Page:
Specific language impairment: A convenient label for whom?
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Background: The term ‘specific language impairment’ (SLI), in use since the 1980s, describes children with language impairment whose cognitive skills are within normal limits where there is no identifiable reason for the language impairment. SLI is determined by applying exclusionary criteria, so that it is defined by what it is not rather than by what it is. The recent decision to not include SLI in DSM-5 provoked much debate and concern from researchers and clinicians. Aims: To explore how the term ‘specific language impairment’ emerged, to consider how disorders, including SLI, are generally defined and to explore how societal changes might impact on use the term. Methods & Procedures: We reviewed the literature to explore the origins of the term ‘specific language impairment’ and present published evidence, as well as new analyses of population data, to explore the validity of continuing to use the term. Outcomes & Results and Conclusions & Implications: We support the decision to exclude the term ‘specific language impairment’ from DSM-5 and conclude that the term has been a convenient label for researchers, but that the current classification is unacceptably arbitrary. Furthermore, we argue there is no empirical evidence to support the continued use of the term SLI and limited evidence that it has provided any real benefits for children and their families. In fact, the term may be disadvantageous to some due to the use of exclusionary criteria to determine eligibility for and access to speech pathology services. We propose the following recommendations. First, that the word ‘specific’ be removed and the label ‘language impairment’ be used. Second, that the exclusionary criteria be relaxed and in their place inclusionary criteria be adopted that take into account the fluid nature of language development particularly in the preschool period. Building on the goodwill and collaborations between the clinical and research communities we propose the establishment of an international consensus panel to develop an agreed definition and set of criteria for language impairment. Given the rich data now available in population studies it is possible to test the validity of these definitions and criteria. Consultation with service users and policy-makers should be incorporated into the decision-making process.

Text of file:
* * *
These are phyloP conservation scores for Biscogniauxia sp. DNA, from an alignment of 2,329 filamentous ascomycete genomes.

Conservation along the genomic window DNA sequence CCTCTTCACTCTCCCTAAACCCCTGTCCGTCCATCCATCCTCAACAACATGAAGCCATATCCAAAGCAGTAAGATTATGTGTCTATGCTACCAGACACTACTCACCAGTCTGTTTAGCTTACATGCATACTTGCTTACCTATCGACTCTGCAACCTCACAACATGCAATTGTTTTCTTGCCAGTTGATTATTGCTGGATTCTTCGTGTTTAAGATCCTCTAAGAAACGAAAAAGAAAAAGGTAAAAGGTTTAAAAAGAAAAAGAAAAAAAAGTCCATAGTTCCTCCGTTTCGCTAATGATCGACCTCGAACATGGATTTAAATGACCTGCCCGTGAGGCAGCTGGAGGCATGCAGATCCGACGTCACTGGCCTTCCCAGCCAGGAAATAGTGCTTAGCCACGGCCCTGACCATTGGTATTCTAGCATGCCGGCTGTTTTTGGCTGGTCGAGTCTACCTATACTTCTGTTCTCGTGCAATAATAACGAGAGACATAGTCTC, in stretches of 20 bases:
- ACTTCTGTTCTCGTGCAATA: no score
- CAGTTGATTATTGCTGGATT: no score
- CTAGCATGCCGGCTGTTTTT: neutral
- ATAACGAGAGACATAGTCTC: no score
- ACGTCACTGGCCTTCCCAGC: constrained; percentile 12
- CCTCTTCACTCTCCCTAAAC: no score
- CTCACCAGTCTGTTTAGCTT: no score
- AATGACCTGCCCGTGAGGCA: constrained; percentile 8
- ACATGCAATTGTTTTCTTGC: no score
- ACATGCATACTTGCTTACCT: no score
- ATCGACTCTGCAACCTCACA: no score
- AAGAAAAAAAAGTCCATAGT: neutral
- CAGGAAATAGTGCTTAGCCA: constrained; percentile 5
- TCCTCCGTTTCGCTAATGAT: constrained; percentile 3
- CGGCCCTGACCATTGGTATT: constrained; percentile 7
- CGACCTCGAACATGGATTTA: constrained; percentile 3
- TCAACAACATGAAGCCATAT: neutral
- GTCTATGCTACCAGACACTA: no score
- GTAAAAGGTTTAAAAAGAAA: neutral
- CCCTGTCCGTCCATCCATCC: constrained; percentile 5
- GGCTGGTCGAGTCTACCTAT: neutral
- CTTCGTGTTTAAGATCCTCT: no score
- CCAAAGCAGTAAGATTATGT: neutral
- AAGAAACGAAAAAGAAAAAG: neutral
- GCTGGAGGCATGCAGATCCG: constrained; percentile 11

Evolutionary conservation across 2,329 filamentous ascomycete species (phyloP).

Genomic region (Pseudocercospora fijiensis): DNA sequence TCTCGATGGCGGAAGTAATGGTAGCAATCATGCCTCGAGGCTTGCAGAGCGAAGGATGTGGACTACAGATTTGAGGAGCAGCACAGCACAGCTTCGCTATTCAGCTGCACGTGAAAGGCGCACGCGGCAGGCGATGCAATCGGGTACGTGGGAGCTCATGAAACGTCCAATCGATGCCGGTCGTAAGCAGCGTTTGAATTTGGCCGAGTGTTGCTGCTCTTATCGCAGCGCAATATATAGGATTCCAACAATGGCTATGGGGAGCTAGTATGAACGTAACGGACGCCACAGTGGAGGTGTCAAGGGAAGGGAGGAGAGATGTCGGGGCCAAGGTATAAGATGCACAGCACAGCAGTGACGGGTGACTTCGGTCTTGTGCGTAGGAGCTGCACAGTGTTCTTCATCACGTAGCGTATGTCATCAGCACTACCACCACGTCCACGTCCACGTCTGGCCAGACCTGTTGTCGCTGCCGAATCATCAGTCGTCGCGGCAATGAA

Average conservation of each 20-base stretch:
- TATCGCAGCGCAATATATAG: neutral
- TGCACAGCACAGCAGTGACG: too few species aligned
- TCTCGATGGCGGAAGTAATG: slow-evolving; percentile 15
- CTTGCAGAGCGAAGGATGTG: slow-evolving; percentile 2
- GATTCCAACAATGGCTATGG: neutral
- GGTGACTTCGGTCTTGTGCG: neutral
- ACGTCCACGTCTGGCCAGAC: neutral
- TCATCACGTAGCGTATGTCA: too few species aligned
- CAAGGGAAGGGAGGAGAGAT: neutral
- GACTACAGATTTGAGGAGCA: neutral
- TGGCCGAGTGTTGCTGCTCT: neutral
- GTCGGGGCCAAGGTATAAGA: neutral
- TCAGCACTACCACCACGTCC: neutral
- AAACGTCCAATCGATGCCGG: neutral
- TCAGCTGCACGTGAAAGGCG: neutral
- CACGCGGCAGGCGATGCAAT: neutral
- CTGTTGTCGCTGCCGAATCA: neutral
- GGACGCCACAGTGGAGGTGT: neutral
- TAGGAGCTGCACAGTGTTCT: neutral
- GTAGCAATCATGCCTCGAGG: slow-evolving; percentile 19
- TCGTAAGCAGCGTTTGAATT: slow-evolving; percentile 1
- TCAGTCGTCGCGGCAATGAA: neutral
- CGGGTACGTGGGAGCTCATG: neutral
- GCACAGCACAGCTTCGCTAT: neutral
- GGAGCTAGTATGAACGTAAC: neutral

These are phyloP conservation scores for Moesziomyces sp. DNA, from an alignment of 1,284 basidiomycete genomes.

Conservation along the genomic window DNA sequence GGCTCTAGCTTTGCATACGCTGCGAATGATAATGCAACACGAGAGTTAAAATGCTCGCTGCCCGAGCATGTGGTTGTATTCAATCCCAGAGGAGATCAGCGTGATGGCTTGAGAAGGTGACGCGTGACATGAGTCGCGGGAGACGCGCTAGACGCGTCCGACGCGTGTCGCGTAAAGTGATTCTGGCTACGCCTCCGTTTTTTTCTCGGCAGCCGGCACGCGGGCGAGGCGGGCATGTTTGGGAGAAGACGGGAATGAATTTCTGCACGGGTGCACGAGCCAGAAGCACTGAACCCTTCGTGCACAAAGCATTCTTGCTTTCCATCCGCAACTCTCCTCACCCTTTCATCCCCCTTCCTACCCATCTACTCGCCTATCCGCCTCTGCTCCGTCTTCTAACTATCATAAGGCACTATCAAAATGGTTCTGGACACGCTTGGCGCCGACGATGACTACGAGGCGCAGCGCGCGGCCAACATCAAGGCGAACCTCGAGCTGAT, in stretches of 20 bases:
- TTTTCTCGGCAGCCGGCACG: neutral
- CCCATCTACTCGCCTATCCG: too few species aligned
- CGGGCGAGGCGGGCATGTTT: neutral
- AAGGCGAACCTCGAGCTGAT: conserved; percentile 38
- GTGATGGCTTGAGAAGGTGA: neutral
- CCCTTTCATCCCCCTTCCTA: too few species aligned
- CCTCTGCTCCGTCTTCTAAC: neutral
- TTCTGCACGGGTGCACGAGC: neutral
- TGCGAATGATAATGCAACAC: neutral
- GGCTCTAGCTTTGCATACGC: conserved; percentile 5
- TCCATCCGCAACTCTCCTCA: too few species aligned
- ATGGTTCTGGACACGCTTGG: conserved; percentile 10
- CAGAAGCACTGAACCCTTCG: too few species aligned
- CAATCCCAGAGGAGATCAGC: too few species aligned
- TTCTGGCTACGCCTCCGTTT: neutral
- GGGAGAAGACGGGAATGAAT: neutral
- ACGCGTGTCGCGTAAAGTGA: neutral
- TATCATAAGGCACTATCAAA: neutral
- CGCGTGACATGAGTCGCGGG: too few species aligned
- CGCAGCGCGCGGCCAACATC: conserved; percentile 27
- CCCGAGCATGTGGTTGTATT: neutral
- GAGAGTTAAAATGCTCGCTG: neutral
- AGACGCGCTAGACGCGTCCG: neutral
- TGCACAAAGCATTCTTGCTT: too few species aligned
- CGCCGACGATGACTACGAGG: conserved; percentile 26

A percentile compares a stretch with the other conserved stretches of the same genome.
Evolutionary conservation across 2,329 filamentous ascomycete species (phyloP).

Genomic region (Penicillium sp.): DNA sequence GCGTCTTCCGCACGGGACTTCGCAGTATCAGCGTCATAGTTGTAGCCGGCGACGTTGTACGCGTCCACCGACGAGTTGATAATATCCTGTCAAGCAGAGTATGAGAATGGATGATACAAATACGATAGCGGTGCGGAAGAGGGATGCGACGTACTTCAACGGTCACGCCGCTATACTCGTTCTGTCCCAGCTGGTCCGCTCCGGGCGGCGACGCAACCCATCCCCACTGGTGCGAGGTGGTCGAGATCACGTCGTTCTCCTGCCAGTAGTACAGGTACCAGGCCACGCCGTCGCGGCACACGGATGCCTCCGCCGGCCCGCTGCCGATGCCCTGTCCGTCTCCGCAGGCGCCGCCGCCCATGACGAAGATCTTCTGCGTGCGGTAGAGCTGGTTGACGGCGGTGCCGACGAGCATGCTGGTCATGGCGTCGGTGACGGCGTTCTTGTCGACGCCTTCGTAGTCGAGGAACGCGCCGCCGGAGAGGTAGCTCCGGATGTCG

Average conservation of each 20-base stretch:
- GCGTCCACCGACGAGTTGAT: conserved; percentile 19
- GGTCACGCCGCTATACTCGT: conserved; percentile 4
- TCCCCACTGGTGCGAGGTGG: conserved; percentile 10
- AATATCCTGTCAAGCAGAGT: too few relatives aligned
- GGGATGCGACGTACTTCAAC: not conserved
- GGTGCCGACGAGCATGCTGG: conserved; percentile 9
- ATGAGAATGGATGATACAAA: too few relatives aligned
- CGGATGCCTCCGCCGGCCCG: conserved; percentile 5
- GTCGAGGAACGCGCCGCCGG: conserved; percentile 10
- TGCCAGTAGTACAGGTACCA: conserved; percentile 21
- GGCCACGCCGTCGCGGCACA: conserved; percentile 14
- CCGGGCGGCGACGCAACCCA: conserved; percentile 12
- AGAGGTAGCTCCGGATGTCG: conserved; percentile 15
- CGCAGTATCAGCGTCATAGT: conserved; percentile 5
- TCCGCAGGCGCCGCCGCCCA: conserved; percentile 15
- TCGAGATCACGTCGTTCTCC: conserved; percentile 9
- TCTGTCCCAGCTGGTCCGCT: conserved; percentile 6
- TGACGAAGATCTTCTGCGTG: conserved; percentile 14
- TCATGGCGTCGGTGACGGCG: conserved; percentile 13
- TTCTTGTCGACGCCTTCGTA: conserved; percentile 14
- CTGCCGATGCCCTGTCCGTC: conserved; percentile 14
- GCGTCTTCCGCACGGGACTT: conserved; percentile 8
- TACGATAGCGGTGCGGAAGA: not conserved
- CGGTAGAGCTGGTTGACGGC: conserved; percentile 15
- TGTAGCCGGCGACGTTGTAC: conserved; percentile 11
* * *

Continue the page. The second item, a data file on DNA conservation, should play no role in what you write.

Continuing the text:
International Journal of Language and Communication Disorders
© 2014 The Authors International Journal of Language & Communication Disorders published by John Wiley & Sons Ltd on behalf of Royal College of Speech and Language Therapists. This is an open access article under the terms of the Creative Commons Attribution-NonCommercial-NoDerivs License, which permits use and distribution in any medium, provided the original work is properly cited, the use is non-commercial and no modifications or adaptations are made.
Clinical Sciences not elsewhere classified